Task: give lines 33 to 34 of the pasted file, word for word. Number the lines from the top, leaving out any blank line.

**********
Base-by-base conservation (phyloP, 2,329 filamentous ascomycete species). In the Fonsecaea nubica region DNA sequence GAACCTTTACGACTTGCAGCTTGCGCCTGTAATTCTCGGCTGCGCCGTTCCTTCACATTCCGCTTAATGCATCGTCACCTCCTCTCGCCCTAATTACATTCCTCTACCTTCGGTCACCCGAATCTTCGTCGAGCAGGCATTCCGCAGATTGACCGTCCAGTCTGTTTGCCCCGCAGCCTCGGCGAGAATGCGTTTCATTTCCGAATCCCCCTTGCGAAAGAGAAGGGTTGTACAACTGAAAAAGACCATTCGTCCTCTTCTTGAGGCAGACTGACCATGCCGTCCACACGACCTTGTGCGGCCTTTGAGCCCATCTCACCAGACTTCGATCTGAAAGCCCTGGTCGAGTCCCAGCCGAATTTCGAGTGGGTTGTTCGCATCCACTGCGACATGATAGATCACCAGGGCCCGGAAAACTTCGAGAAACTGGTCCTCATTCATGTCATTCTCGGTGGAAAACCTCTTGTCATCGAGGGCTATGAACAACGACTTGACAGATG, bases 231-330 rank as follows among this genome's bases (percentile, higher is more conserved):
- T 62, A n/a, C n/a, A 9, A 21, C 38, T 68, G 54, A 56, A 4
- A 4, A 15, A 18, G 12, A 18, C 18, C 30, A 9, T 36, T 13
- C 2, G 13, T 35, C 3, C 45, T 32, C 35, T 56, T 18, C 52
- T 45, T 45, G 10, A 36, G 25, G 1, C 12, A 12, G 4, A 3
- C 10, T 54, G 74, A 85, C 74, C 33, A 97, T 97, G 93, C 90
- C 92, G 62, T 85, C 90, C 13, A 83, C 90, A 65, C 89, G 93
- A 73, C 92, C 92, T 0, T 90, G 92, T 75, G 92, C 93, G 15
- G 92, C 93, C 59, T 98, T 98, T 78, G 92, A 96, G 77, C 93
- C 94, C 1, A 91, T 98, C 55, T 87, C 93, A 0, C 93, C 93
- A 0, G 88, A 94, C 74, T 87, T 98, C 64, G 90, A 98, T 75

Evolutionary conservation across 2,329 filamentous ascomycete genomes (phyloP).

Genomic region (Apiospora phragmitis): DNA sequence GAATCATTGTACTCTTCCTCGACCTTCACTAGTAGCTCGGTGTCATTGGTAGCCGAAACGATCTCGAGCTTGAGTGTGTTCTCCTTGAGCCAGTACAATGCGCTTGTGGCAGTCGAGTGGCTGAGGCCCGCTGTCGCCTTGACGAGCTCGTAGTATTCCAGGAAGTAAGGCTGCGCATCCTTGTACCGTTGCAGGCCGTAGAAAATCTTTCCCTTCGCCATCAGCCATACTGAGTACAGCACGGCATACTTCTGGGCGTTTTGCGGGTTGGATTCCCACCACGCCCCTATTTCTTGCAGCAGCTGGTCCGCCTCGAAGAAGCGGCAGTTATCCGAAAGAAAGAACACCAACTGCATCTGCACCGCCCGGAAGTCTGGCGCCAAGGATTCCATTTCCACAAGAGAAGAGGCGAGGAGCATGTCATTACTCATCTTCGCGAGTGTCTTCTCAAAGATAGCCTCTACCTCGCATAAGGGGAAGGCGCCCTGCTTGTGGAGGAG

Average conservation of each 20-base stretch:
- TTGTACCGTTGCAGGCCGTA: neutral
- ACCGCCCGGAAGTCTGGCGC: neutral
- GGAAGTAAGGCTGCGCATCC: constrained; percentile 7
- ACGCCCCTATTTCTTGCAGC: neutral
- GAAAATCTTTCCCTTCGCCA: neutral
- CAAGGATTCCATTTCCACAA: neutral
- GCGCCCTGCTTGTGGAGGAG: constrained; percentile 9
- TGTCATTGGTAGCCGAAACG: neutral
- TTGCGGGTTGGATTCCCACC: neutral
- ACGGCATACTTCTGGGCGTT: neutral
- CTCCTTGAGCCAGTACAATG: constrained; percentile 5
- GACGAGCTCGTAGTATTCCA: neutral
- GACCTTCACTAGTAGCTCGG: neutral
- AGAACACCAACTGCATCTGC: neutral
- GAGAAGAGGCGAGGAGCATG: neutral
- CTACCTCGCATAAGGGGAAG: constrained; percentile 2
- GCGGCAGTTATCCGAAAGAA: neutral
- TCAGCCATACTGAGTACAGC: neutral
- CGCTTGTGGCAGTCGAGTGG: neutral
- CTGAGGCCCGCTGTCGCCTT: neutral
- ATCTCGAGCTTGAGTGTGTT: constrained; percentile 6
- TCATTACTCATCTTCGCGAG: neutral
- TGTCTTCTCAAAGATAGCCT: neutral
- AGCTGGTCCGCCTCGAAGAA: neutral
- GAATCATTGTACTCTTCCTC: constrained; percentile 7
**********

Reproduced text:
- CGCTTGTGGCAGTCGAGTGG: neutral
- CTGAGGCCCGCTGTCGCCTT: neutral